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I have a following piece of code:

 List<String> list = new ArrayList<String>();
  //  WeakReference<List> wr = new WeakReference<List>(list);
    System.out.println(" before tot memory... " +  Runtime.getRuntime().totalMemory());
    System.out.println(" before free memory... " +  Runtime.getRuntime().freeMemory());
    for(int i =0; i<100; i++)
    list.add(new String("hello"));
    //System.gc();
    list = null; //forcefully end its life expectancy
    System.out.println(" after tot memory... " +  Runtime.getRuntime().totalMemory());
    System.out.println(" after free memory... " +  Runtime.getRuntime().freeMemory());
    System.out.println(" after memory used ... " + (Runtime.getRuntime().totalMemory() - Runtime.getRuntime().freeMemory()));
   // System.out.println(" weak reference " + wr.get());

When I run the above code, I can see the free memory is 361064(In my system, however this value may vary)

But when I run the above code with System.gc() and comment list=null , I can see my free memory is coming(160944 in this case) less than the above test case. In both the scenarios, the objects are removed from memory.But why these values are different.

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new String("hello") creates two objects. This constructor should be never use. Try list.add("hello") –  ajozwik Apr 6 '12 at 8:34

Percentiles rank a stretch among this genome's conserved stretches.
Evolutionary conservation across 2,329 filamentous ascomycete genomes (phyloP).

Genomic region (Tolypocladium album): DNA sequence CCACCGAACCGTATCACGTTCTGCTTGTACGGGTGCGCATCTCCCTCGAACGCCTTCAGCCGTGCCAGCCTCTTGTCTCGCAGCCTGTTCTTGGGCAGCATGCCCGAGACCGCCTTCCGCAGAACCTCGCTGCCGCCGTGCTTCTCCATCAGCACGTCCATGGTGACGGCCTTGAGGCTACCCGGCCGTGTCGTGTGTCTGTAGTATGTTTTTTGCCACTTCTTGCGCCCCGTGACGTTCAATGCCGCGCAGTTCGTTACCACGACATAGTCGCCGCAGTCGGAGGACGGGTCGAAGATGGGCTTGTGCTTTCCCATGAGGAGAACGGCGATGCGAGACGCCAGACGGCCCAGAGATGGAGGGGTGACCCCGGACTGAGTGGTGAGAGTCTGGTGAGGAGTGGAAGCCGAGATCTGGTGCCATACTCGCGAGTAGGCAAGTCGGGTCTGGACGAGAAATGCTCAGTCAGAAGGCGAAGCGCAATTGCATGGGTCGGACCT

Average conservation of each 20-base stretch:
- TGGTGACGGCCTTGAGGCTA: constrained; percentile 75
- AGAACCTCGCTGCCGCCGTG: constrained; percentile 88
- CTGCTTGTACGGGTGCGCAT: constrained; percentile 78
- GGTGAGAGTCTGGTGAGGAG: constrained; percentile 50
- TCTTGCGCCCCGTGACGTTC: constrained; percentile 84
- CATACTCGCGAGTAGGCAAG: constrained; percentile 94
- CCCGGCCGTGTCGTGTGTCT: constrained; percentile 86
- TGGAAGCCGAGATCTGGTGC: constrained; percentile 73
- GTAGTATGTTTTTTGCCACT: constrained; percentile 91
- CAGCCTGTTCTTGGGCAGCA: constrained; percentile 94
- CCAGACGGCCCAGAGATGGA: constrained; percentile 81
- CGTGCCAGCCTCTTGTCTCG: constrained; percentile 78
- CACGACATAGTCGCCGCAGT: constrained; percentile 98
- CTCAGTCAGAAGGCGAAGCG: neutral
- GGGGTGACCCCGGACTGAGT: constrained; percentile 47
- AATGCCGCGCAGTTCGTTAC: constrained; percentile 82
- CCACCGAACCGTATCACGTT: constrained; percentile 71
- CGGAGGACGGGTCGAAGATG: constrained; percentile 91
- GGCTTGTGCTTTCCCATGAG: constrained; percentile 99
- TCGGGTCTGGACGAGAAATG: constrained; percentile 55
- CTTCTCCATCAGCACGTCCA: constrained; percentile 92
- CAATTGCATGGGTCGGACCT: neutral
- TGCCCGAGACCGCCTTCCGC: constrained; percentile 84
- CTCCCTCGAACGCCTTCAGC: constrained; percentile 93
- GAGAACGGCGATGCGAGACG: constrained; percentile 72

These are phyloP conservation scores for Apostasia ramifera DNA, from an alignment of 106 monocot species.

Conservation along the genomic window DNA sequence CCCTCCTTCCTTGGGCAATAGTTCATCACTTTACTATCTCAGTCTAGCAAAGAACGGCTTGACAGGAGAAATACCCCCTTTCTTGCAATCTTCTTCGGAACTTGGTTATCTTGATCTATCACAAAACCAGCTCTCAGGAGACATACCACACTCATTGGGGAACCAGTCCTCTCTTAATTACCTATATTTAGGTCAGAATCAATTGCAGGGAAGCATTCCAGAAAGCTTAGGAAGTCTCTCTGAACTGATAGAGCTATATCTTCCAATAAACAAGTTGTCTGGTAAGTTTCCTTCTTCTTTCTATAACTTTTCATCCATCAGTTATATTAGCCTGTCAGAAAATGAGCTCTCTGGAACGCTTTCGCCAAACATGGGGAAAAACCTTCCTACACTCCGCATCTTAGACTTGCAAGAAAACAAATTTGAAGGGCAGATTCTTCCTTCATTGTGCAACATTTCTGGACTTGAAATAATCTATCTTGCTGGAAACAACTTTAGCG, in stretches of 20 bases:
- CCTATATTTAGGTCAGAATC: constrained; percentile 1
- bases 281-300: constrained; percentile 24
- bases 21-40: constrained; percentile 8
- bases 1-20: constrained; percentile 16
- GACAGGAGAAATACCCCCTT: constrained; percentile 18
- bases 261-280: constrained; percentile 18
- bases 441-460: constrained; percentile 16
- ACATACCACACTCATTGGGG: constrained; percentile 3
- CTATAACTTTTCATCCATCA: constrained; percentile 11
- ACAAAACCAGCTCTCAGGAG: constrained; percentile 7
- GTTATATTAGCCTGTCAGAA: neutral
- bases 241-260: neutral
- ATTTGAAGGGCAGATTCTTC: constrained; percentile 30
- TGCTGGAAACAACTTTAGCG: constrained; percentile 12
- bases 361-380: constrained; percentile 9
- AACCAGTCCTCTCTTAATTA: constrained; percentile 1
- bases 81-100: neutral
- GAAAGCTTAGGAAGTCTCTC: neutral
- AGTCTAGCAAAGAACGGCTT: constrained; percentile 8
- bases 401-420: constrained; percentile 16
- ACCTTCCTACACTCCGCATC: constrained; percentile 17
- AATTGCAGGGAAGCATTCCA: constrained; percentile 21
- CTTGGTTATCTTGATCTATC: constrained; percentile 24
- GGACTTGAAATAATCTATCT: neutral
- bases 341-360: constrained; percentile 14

@ajozwik I wouldn't say 'never'. There are valid use-cases for it. That's why it exists. –  EJP Apr 6 '12 at 9:45
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2 Answers

list = null; nullifying any reference will automatically cause to be garbage collected. When you comment this line, the reference list is still active, then even if you call System.gc() it will not be garbage collected.

When you call gc() explicitly, the references which are already nullified or the which are out of scope are only be garbage collected.

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if that is the case, what is the use of System.gc(). in which scenarios,it can be really used.:) Also, if list = null commented and run the application, what System.gc() call does because it frees or releases something –  UVM Apr 6 '12 at 7:08
    
@UNNI gc() will free all those references which are nullified or out of scope. It will never clear those references which are active. –  Chandra Sekhar Apr 6 '12 at 7:16
    
in the above test case when you run only with System.gc(), it frees some memory or some "value".In this case , what is THAT value is released because the list is still active,it will not be gced. –  UVM Apr 6 '12 at 7:25
    
@UNNI System.gc() will of course frees some memory which cannot be referenced in your code. i think you need to read some article on garbage collector, google it or see javarevisited.blogspot.in/2011/04/… –  Chandra Sekhar Apr 6 '12 at 7:29
    
why it is freeing some memory always (or atleast in this case)? not able to find perfect reasoning for this, though:) –  UVM Apr 6 '12 at 7:47
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GC works by looking at all of the objects in memory in order to find any objects which are no longer being referenced in the program. These unused objects can be deleted in order to make room for new memory objects.

So if any object is still being referred can not be garbage collected even if you call System.gc(). How can an object be garbage collected if you can refer it in your code?

By calling list = null the object that was being referred by list variable can't be referred again, so it is eligible to get garbage collected.

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